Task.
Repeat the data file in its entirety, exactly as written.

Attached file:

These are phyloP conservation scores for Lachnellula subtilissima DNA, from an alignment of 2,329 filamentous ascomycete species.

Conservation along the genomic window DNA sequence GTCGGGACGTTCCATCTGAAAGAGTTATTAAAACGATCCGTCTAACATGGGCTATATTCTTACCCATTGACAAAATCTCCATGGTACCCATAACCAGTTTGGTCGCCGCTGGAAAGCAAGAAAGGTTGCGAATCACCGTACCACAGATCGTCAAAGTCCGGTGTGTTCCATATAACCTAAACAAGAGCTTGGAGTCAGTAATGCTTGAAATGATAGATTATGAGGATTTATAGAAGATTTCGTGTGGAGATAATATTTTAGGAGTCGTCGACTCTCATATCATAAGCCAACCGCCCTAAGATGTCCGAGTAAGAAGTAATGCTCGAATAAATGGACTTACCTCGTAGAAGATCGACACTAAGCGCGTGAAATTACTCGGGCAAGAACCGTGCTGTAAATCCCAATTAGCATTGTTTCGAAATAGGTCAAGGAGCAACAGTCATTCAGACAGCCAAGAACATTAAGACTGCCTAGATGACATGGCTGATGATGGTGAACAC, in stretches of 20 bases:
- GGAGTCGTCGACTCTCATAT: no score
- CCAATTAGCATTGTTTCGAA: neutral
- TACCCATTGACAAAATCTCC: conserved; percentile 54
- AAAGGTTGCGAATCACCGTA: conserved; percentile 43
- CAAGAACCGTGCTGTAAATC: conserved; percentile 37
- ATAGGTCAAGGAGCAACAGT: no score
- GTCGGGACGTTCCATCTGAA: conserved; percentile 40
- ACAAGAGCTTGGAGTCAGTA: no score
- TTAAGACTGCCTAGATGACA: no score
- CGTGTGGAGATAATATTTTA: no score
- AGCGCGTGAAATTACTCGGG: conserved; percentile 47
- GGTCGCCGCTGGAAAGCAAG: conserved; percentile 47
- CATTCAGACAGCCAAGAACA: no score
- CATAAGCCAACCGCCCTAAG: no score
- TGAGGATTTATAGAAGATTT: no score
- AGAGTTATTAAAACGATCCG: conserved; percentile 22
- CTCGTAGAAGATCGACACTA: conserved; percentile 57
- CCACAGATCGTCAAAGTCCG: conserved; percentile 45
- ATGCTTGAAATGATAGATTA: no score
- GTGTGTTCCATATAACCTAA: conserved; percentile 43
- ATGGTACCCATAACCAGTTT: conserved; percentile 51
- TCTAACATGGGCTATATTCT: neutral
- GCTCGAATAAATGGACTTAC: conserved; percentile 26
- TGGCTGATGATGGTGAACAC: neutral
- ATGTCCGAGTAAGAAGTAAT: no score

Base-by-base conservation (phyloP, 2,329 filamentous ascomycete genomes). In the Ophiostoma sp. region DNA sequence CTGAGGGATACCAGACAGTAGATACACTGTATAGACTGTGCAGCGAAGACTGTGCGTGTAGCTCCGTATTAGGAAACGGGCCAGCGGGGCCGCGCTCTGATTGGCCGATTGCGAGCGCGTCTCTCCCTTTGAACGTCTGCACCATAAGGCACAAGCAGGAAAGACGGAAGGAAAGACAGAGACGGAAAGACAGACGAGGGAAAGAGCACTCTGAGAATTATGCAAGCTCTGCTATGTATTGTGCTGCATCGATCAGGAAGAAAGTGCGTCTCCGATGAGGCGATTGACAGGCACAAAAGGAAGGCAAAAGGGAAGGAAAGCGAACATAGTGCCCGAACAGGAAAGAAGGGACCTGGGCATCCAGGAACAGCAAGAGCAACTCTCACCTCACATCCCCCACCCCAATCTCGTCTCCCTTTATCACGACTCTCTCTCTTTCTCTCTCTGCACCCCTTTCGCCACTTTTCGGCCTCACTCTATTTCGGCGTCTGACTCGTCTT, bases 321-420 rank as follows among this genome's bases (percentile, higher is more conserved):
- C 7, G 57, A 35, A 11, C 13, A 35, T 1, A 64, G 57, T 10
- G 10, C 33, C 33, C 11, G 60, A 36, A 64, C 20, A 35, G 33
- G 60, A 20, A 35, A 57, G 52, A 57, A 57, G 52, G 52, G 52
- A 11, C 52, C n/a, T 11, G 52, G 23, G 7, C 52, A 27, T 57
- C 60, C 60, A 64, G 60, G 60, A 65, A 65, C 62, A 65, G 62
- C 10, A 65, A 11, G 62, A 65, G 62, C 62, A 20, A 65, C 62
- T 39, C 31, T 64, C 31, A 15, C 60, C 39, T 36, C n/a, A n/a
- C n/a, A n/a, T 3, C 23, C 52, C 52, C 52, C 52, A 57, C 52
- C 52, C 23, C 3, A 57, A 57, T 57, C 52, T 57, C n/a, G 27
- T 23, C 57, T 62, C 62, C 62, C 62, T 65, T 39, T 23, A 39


These are phyloP conservation scores for Lachnellula subtilissima DNA, from an alignment of 2,329 filamentous ascomycete species.

Conservation along the genomic window DNA sequence GTCGGGACGTTCCATCTGAAAGAGTTATTAAAACGATCCGTCTAACATGGGCTATATTCTTACCCATTGACAAAATCTCCATGGTACCCATAACCAGTTTGGTCGCCGCTGGAAAGCAAGAAAGGTTGCGAATCACCGTACCACAGATCGTCAAAGTCCGGTGTGTTCCATATAACCTAAACAAGAGCTTGGAGTCAGTAATGCTTGAAATGATAGATTATGAGGATTTATAGAAGATTTCGTGTGGAGATAATATTTTAGGAGTCGTCGACTCTCATATCATAAGCCAACCGCCCTAAGATGTCCGAGTAAGAAGTAATGCTCGAATAAATGGACTTACCTCGTAGAAGATCGACACTAAGCGCGTGAAATTACTCGGGCAAGAACCGTGCTGTAAATCCCAATTAGCATTGTTTCGAAATAGGTCAAGGAGCAACAGTCATTCAGACAGCCAAGAACATTAAGACTGCCTAGATGACATGGCTGATGATGGTGAACAC, in stretches of 20 bases:
- GGAGTCGTCGACTCTCATAT: no score
- CCAATTAGCATTGTTTCGAA: neutral
- TACCCATTGACAAAATCTCC: conserved; percentile 54
- AAAGGTTGCGAATCACCGTA: conserved; percentile 43
- CAAGAACCGTGCTGTAAATC: conserved; percentile 37
- ATAGGTCAAGGAGCAACAGT: no score
- GTCGGGACGTTCCATCTGAA: conserved; percentile 40
- ACAAGAGCTTGGAGTCAGTA: no score
- TTAAGACTGCCTAGATGACA: no score
- CGTGTGGAGATAATATTTTA: no score
- AGCGCGTGAAATTACTCGGG: conserved; percentile 47
- GGTCGCCGCTGGAAAGCAAG: conserved; percentile 47
- CATTCAGACAGCCAAGAACA: no score
- CATAAGCCAACCGCCCTAAG: no score
- TGAGGATTTATAGAAGATTT: no score
- AGAGTTATTAAAACGATCCG: conserved; percentile 22
- CTCGTAGAAGATCGACACTA: conserved; percentile 57
- CCACAGATCGTCAAAGTCCG: conserved; percentile 45
- ATGCTTGAAATGATAGATTA: no score
- GTGTGTTCCATATAACCTAA: conserved; percentile 43
- ATGGTACCCATAACCAGTTT: conserved; percentile 51
- TCTAACATGGGCTATATTCT: neutral
- GCTCGAATAAATGGACTTAC: conserved; percentile 26
- TGGCTGATGATGGTGAACAC: neutral
- ATGTCCGAGTAAGAAGTAAT: no score

Base-by-base conservation (phyloP, 2,329 filamentous ascomycete genomes). In the Ophiostoma sp. region DNA sequence CTGAGGGATACCAGACAGTAGATACACTGTATAGACTGTGCAGCGAAGACTGTGCGTGTAGCTCCGTATTAGGAAACGGGCCAGCGGGGCCGCGCTCTGATTGGCCGATTGCGAGCGCGTCTCTCCCTTTGAACGTCTGCACCATAAGGCACAAGCAGGAAAGACGGAAGGAAAGACAGAGACGGAAAGACAGACGAGGGAAAGAGCACTCTGAGAATTATGCAAGCTCTGCTATGTATTGTGCTGCATCGATCAGGAAGAAAGTGCGTCTCCGATGAGGCGATTGACAGGCACAAAAGGAAGGCAAAAGGGAAGGAAAGCGAACATAGTGCCCGAACAGGAAAGAAGGGACCTGGGCATCCAGGAACAGCAAGAGCAACTCTCACCTCACATCCCCCACCCCAATCTCGTCTCCCTTTATCACGACTCTCTCTCTTTCTCTCTCTGCACCCCTTTCGCCACTTTTCGGCCTCACTCTATTTCGGCGTCTGACTCGTCTT, bases 321-420 rank as follows among this genome's bases (percentile, higher is more conserved):
- C 7, G 57, A 35, A 11, C 13, A 35, T 1, A 64, G 57, T 10
- G 10, C 33, C 33, C 11, G 60, A 36, A 64, C 20, A 35, G 33
- G 60, A 20, A 35, A 57, G 52, A 57, A 57, G 52, G 52, G 52
- A 11, C 52, C n/a, T 11, G 52, G 23, G 7, C 52, A 27, T 57
- C 60, C 60, A 64, G 60, G 60, A 65, A 65, C 62, A 65, G 62
- C 10, A 65, A 11, G 62, A 65, G 62, C 62, A 20, A 65, C 62
- T 39, C 31, T 64, C 31, A 15, C 60, C 39, T 36, C n/a, A n/a
- C n/a, A n/a, T 3, C 23, C 52, C 52, C 52, C 52, A 57, C 52
- C 52, C 23, C 3, A 57, A 57, T 57, C 52, T 57, C n/a, G 27
- T 23, C 57, T 62, C 62, C 62, C 62, T 65, T 39, T 23, A 39